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Lenten Special: What foods to eat during Holy Week

Leanne Josephine C. Austria

March 13, 2023

  • It’s almost April and this only means that the Lenten season is here. As a Catholic country, the Philippines has this practice of abstinence during Lent in commemoration of Jesus Christ’s ultimate sacrifice to save humanity. With that being said, most Roman Catholics abstain from eating meat every Friday during lent, and the entire holy week. Especially to adults. They give up snacking and generally eat only one main meal and two smaller meals during the day. Eating pork, chicken, beef, and other types of meat are not recommended during this time of the year.

    Fish like Bangus, Galunggong, and Tilapia are typical alternatives for meat during fasting and abstinence. And aside from this, there are a lot of recipes on how you can cook veggies all perfect for the Lenten season.

    To help you lessen your worries this Holy Week, we list a couple of Filipino dishes you can cook this Lenten season:


    This is a type of dish with a clear broth soured with vegetables. The fish paksiw has all the combined flavors of the sourness of the vinegar, the umami of the fish, the savoriness of the garlic, and the earthy flavor of ginger that’ll make you feel that you’re eating a well-balanced healthy meal.

    Feel free to check Yummy.ph’s recipe!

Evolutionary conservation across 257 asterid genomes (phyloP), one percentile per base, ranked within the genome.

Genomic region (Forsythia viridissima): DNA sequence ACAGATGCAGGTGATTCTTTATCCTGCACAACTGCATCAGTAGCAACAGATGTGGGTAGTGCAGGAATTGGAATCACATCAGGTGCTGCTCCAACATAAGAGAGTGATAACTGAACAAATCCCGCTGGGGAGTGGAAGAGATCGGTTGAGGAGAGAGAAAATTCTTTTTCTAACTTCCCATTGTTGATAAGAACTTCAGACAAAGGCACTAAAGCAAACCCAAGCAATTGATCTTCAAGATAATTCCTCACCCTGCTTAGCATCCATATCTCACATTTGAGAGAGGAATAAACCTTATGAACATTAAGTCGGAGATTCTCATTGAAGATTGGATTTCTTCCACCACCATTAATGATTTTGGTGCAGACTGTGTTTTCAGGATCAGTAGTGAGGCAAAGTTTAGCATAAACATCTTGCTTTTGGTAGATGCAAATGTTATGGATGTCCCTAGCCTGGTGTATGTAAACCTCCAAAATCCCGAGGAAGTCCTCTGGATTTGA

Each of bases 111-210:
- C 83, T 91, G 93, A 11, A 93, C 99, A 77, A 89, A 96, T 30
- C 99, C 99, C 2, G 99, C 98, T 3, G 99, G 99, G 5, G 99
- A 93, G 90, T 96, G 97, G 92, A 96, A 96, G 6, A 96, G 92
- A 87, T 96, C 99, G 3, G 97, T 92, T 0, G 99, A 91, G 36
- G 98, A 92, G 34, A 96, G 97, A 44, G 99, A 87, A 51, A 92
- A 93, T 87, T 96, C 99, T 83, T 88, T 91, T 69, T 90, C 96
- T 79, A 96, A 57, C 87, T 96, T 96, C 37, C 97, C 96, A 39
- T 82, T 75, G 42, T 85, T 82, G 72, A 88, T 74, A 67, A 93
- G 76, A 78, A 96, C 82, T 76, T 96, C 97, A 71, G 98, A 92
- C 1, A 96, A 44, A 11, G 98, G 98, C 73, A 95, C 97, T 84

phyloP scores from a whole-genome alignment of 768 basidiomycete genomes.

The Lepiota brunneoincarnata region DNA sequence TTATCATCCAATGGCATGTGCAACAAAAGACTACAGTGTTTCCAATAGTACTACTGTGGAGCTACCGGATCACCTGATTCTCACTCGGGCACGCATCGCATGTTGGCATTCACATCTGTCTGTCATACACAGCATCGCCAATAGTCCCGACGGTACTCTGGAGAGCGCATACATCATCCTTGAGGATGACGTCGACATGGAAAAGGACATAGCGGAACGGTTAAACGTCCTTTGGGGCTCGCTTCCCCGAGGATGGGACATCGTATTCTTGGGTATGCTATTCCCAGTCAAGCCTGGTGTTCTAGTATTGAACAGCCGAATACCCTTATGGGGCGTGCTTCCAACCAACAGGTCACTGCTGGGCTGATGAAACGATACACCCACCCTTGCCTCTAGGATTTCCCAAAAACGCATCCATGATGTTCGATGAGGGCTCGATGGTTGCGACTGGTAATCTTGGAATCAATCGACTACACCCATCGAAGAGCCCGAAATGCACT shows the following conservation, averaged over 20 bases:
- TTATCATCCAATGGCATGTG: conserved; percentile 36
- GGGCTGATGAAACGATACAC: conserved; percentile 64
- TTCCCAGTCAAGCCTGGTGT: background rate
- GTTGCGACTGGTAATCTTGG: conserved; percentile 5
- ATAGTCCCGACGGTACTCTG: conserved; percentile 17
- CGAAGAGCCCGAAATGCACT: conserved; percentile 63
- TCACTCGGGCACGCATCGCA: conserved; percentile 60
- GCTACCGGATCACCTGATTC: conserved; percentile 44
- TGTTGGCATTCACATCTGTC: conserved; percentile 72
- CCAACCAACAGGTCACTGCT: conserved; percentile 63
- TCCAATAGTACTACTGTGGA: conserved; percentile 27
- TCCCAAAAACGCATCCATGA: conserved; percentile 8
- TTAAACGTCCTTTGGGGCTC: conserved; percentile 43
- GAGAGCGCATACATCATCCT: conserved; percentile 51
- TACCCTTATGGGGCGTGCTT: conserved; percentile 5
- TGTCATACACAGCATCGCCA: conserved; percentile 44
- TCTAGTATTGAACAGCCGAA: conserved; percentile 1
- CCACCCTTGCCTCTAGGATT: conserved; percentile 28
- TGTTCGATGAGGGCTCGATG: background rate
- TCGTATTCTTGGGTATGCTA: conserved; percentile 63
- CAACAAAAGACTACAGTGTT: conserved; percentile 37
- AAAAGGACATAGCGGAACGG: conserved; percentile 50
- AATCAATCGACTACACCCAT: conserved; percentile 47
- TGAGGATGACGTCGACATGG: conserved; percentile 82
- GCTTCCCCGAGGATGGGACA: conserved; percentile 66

Vegetables of many kinds are used in Bulanglang, making it a nutritious meal. It is best to boil hard vegetables first, such as calabaza squash, also known as kalabasa in tagalog, and green papaya, before adding the softer ones, such as malunggay, to the pot. Make sure to eat it while the soup is still hot! Try MommyLiberty’s sure-win recipe!

    Ginataang Tilapia

    This fish stew is made from fish and leafy vegetables in coconut milk with garlic, ginger, onion, patis or bagoong alamang, and salt and pepper. Ginataang Tilapia with spinach or pechay cooked in coconut milk is delish! Try NamNam’s recipe, We’re sure you’ll love it!

    Monggo Guisado

    They say we usually eat Monggo only every Friday. But nope, some of us can eat this almost every day! This mung bean dish is always paired with pork bits and pork rinds, so of course, we’ll have to skip those during Lent. It has a subtle, savory taste, and a satisfyingly tender texture. The mix of softened munggo or Mung beans with spinach, tomatoes, onions, definitely makes a fulfilling lunch meal.

    Check out PanlasangPinoy’s recipe!

    Fishtek (Filipino fish steak)

    There are a lot of Lent food dishes you can make out of milkfish, and fish steak is one of those. We can safely assume that fishtek is the meatless version of Bistek (Beef steak stew) because of the identical way it is prepared.

    With a milkfish fishstek, you’ll get savory and meaty flavors without breaking the rules of Lent. With just 2 main recipe ingredients, soy sauce and calamansi, you’ll never get tired of eating this! Best served over steamed rice. Check out Ate Malou’s Fishstek recipe!

    We know, these recipes are supposed to be a form of penance, but it doesn’t mean you have to actually suffer. It’s wonderful to realize that our country has such a rich and diverse culture which allows us to enjoy great selection of foods for the Lenten season without pork, chicken, or beef.



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